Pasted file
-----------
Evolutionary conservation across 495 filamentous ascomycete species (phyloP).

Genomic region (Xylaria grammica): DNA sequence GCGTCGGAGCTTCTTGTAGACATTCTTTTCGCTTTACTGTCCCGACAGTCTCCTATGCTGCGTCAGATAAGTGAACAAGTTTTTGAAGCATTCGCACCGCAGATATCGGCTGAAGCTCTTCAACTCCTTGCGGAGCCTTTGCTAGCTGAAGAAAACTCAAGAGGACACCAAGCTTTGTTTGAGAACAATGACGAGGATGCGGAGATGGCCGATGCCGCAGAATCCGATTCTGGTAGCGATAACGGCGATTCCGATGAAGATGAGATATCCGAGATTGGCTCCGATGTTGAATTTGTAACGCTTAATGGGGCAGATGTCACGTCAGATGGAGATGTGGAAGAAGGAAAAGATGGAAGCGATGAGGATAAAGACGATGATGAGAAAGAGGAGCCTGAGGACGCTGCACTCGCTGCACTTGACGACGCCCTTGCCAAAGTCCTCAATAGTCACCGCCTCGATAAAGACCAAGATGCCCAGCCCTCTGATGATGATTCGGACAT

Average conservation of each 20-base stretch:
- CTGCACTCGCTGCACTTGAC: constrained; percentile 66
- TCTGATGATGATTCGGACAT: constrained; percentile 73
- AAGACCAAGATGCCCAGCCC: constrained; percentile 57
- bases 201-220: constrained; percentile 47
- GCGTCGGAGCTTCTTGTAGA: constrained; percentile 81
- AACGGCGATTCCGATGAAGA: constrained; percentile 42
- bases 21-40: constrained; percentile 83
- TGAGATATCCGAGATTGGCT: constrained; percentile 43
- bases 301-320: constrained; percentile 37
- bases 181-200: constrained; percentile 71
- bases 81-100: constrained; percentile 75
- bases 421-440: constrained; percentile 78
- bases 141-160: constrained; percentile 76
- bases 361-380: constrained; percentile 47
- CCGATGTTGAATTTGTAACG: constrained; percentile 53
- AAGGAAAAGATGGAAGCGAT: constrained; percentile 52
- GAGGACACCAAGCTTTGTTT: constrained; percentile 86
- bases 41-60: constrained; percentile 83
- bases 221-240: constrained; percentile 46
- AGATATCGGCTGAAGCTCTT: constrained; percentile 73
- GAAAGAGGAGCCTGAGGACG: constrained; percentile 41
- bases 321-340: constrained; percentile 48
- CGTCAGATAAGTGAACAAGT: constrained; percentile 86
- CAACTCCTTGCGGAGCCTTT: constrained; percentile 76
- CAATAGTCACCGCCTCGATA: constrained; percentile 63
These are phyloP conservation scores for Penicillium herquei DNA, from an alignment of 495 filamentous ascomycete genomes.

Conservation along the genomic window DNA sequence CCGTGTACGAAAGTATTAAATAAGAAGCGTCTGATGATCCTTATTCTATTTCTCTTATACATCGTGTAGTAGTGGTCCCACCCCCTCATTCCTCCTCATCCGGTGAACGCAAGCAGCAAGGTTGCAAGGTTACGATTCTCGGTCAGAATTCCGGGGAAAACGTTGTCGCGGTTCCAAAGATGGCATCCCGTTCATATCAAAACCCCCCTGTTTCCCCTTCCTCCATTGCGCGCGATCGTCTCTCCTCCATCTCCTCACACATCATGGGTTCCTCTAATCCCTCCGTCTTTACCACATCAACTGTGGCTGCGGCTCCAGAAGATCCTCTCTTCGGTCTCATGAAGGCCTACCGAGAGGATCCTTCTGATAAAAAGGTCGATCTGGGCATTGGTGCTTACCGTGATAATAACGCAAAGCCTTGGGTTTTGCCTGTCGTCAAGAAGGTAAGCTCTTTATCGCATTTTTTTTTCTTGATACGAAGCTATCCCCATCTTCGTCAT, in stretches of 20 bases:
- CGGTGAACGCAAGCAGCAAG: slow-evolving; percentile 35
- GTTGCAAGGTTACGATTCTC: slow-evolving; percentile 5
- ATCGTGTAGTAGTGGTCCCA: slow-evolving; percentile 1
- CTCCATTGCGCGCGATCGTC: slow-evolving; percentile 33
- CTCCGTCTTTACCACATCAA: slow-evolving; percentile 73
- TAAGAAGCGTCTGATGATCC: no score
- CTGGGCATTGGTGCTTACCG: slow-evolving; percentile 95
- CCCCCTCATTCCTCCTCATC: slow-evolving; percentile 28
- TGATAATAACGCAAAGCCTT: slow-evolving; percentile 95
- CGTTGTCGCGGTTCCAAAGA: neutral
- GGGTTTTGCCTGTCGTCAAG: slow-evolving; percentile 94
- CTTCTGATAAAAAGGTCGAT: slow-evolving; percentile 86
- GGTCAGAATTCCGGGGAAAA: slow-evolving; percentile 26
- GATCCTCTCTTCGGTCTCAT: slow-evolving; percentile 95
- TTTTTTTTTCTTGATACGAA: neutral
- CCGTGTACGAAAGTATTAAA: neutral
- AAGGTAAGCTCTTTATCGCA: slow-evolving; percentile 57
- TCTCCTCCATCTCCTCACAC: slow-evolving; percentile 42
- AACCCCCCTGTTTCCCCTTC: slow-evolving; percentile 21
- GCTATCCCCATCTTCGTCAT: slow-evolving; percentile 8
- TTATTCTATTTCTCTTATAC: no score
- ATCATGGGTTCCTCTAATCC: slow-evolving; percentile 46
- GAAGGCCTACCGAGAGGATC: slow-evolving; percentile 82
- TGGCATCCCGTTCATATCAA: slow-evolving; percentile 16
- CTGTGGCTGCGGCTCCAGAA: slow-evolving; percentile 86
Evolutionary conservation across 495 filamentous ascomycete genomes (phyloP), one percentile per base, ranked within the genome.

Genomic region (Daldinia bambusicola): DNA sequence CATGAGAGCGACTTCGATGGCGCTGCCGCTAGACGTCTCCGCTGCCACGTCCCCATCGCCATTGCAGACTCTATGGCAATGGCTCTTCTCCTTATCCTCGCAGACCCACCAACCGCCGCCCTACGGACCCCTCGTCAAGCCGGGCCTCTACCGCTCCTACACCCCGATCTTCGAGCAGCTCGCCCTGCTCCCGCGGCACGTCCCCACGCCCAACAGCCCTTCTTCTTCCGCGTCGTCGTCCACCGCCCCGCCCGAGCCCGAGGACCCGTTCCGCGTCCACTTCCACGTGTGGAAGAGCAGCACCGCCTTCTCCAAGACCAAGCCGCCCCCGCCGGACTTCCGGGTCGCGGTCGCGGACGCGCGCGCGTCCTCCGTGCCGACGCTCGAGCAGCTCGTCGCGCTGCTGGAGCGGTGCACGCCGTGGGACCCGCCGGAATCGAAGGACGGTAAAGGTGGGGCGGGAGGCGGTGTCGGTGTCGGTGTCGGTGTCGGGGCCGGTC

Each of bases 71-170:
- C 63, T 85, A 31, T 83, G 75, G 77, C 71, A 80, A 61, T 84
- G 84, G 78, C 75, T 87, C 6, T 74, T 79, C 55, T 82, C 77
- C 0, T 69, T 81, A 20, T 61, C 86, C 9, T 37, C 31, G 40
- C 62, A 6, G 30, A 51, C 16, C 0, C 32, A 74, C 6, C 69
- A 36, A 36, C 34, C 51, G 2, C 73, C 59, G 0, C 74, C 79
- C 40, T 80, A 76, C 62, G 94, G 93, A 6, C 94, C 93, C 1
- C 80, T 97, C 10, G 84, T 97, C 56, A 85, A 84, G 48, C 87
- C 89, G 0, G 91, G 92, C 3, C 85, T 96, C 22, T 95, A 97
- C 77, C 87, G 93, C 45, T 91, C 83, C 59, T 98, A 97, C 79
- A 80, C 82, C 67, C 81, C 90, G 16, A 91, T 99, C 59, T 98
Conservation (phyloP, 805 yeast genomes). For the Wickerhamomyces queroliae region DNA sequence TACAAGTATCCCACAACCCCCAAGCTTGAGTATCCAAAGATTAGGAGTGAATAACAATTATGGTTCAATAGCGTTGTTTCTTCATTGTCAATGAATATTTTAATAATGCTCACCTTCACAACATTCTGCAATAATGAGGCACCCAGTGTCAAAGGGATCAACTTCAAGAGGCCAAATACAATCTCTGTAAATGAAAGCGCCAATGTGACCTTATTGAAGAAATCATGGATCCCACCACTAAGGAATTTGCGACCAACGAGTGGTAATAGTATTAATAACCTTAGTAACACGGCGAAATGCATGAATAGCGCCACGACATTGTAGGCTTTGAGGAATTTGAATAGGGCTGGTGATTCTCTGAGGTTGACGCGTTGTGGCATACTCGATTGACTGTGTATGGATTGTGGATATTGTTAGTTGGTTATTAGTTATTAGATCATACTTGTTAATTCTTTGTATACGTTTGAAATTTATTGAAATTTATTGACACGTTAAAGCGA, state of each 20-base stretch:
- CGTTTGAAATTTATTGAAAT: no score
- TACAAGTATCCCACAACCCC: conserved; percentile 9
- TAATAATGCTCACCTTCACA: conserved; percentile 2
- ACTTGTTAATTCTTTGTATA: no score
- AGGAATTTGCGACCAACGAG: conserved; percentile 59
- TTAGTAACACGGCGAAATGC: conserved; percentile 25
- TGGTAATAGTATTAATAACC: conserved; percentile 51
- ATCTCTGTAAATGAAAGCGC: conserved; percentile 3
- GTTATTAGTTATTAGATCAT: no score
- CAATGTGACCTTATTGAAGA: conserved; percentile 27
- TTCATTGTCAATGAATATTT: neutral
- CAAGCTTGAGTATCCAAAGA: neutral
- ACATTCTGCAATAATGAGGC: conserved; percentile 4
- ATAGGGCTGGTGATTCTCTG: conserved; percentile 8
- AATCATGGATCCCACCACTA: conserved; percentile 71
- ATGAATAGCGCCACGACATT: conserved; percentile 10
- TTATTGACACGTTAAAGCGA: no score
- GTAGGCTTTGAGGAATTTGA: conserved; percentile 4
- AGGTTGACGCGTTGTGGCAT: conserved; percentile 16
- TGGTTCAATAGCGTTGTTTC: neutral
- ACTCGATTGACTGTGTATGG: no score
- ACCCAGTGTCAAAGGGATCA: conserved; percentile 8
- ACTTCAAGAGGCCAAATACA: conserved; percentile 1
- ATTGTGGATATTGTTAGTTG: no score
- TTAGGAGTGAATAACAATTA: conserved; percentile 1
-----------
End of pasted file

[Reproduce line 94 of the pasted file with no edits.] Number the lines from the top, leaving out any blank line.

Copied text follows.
- TTAGGAGTGAATAACAATTA: conserved; percentile 1